Thatcher Colt, Police Commissioner of New York, is interested in the story. He, at the home of Caldwell and Foster, rummaging in the drawers, founds a fragment of the letter, in which Geraldine blackmails someone for a sum of $ 4000: the handwriting is recognized by Betty. However Colt realizes that the message is written in a different ink from that used in the house. Why is that? In addition, in a jacket in the closet, is found a large key that nobody knows what to open. Later we learn that Geraldine if she needed money she would have been able to easily get from his father, the well-off condition. The boyfriend is cut short because he and Geraldine would marry, after a short fight.
Thatcher Colt goes to the doctor's house, which makes him a revelation: at Christmas Eve, a mysterious woman, with the collar turned up, went to look at his studio Geraldine Foster, then with an apology had been in the store and then had run away by taxi. The thing is fishy to Colt who then finds in a closet, fur and handbag that Gerardine Foster had in the day of her missing. The doctor denies knowing that they were there as he denies knowing more about Geraldine.
The days go by and Geraldine Foster is not. It is revealed in the meantime by the family that the girl had, a year earlier, an association with a so-called Ephraim (which turns out to be a woman in disguise) had revealed the Geraldine’s noble origins.
Meanwhile, Betty, January 3rd, calls the police and announces that she has found other fragments of the letter blackmail, in which it speaks of a house in Peddler's Road. Thatcher instructs Abbot to go, but Abbot instead of going there alone he carries the beautiful Betty of which he has been infatuated: found the place, a small two-storey (thanks to the advice of a boy who is penetrated and says to have seen a ghost of a naked woman covered in blood), they notice how it looks abandoned; moreover, on the ground, are seven pigeons dead, for quite some time, whose feathers on the front look dirty with blood.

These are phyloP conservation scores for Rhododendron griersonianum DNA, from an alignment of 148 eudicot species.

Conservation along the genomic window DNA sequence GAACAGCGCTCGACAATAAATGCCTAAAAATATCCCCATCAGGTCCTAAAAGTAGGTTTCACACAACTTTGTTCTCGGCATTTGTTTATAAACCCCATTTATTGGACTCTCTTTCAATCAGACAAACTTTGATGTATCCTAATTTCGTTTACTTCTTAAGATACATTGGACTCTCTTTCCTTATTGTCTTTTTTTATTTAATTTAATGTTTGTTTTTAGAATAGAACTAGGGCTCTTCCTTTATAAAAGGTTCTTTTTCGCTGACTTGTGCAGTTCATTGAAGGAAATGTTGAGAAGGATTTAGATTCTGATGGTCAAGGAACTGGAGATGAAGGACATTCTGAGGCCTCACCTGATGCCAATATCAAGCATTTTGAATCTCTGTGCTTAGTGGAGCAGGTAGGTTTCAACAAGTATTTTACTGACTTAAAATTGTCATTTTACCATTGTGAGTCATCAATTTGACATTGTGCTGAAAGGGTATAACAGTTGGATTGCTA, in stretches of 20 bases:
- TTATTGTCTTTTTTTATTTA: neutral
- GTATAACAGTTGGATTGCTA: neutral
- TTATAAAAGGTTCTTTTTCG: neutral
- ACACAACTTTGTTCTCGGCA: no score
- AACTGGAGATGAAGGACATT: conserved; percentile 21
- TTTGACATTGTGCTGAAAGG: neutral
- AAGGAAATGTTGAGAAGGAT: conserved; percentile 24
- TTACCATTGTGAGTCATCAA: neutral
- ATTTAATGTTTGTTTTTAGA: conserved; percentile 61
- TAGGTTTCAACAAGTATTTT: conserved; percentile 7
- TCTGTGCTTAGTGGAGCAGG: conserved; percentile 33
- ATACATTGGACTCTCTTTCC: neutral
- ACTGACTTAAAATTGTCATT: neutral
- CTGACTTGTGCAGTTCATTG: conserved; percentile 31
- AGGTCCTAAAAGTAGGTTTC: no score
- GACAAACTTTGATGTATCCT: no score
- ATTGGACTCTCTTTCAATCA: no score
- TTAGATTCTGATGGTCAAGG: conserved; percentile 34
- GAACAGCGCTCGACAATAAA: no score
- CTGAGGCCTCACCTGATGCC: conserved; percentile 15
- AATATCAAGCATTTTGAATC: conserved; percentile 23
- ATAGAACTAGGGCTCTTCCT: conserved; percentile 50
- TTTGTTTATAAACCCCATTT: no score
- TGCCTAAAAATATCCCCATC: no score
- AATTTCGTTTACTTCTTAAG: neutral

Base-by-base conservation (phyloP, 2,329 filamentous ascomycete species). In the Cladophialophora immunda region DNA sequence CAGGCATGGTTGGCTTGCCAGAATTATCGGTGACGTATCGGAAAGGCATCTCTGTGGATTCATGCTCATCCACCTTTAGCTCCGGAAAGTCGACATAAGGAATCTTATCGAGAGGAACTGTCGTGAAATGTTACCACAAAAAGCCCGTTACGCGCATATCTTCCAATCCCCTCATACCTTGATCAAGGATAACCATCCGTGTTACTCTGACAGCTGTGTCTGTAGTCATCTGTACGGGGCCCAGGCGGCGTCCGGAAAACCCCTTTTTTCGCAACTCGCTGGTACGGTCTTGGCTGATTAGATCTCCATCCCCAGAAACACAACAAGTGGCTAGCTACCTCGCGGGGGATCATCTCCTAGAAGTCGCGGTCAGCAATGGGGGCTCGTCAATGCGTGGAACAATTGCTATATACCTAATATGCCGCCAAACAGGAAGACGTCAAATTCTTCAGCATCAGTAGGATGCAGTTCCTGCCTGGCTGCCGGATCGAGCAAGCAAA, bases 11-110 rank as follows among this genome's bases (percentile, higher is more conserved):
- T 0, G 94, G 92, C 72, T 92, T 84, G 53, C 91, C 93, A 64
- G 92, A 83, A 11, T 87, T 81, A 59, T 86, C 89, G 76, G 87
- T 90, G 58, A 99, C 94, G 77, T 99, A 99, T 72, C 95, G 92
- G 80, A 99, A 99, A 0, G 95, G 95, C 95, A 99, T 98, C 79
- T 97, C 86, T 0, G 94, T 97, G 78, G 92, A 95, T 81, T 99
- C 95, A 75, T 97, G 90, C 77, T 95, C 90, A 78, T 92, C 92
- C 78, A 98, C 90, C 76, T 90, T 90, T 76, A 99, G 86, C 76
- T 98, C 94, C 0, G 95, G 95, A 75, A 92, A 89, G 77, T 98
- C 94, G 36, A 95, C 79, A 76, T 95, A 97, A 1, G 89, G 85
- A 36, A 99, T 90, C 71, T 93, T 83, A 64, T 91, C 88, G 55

Seized with foreboding, Abbot realizes that the door is not locked, and when he enters witnesses a terrible spectacle: there is blood everywhere, on the ground, on walls, on furniture, on curtains, a puddle on the floor, even blood in the fireplace, but the body .. no trace. He finds instead Thatcher Colt and the police. Colt is furious because Abbot was put to flirt instead of following the track: he has already found upstairs other traces of blood, also in the bathroom, in which hangs a curious scent of pine, along with dirty towels in red (blood and lipstick), found in the tub a ladies watch, stopped at 5.10 P.M..
Thatcher says he found a broken window and there near a dead pigeon, and fingerprints of a child.
An agent founds in a small clearing nearby, the newly turned earth: in the light of torches, is found Geraldine Foster, literally to pieces and mutilated. Were noticed three strange things: the body is naked, wet and on is face was put a pillowcase. The body shows no signs of decomposition. The coroner shall determine the death to 36 hours and not more than 48, even if the pigeons seem dead for the longest time.
The same agent fills a bottle with a strange liquid that has collected around the body but that is not blood; two bottles similar to one found in the doctor's office Maskell are also found. Someone said they saw a woman leave with Geraldine, the study of Maskell, in the afternoon of 24 December, carrying two bottles, of three that had been delivered, even if the doctor has denied knowing about.
The key found at the home of Foster opens the door of the house, which they will know be owned by Dr. Maskell, and then it will be assumed that he was being blackmailed. In addition, the personal effects found in his study induce the prosecutors, including the District Attorney Merle Dougherty, to accuse the doctor of murder caused by a fit: the gun found in the house, a double-bladed ax covered in blood, ill-suited to a murder premeditated. However, this is the hypothesis is working Colt, but along another track.
In fact, the doctor to the time of death has an airtight alibi but it will crumble on the basis of a direct reconstruction made ​​by Colt, when the autopsy will reveal that the girl's death took place ten days before. In addition, it is found that the mysterious liquid is tannic acid, extracted from the bark of pine trees, which has the property of delaying the decomposition.